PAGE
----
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Metro-North safety investigation results released

The National Transportation Safety Board released a stinging report today on a deadly string of Metro-North Railroad accidents. The NTSB announced its probable causes for five accidents between March

News 12 Staff

Oct 29, 2014, 2:07 AM

Updated 3,524 days ago

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The National Transportation Safety Board released a stinging report today on a deadly string of Metro-North Railroad accidents.
The NTSB announced its probable causes for five accidents between March 2013 and May of this year.
Officials said that one of the accidents, the deadly train derailment in the Bronx on Dec. 1, 2013, happened because the engineer, William Rockefeller, fell asleep due to undiagnosed sleep apnea and a drastic change in his work schedule.
The NTSB also said the derailment and collision in Bridgeport in May 2013 that injured dozens was caused by broken joint bars used to join different rails.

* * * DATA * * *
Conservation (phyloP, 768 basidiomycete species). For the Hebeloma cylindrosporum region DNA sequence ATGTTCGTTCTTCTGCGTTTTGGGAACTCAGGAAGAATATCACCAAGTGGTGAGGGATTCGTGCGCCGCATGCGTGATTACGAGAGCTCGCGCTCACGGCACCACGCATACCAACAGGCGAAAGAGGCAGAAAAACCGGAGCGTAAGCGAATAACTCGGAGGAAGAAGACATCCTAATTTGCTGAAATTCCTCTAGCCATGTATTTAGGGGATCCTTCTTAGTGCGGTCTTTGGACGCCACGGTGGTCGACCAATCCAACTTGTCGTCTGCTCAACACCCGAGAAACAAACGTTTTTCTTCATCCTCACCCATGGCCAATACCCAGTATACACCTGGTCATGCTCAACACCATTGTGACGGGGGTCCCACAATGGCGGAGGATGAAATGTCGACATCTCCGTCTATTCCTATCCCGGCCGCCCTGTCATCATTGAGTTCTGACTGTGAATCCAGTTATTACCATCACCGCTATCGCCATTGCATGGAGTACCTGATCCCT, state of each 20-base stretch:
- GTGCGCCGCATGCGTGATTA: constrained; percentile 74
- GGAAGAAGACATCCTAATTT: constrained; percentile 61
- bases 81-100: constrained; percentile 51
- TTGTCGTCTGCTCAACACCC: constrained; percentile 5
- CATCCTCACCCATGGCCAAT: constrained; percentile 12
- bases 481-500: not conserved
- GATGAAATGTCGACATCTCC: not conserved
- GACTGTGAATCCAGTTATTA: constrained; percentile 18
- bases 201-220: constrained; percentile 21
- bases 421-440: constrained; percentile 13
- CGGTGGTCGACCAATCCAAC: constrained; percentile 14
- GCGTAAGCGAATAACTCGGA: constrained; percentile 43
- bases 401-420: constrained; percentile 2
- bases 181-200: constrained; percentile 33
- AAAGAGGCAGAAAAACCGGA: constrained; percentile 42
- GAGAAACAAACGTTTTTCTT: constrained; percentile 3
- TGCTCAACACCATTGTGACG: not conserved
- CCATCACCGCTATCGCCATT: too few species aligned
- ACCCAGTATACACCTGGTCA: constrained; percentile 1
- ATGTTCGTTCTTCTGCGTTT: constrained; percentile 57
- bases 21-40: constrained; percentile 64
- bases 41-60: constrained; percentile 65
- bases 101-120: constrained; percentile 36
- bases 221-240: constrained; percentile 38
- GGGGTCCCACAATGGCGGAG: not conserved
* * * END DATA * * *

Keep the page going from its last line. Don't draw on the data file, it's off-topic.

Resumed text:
The NTSB said the lack of a comprehensive track maintenance program contributed to the crashes. Investigators say the Metro-North was relying on visual maintenance rather than physically inspecting the tracks.
As for the CSX derailment in the Bronx in July 2013, the NTSB said Metro-North was seven years behind schedule on track maintenance.
The Metro-North said it did not have a policy to screen employees for sleep disorders, but that it will starting in December. The railroad will start to physically check tracks and will also start to outfit trains with Positive Train Control - a device that automatically stops a train when it goes over the speed limit.
The Metro-North said it is dedicated to safety and learning from the past.


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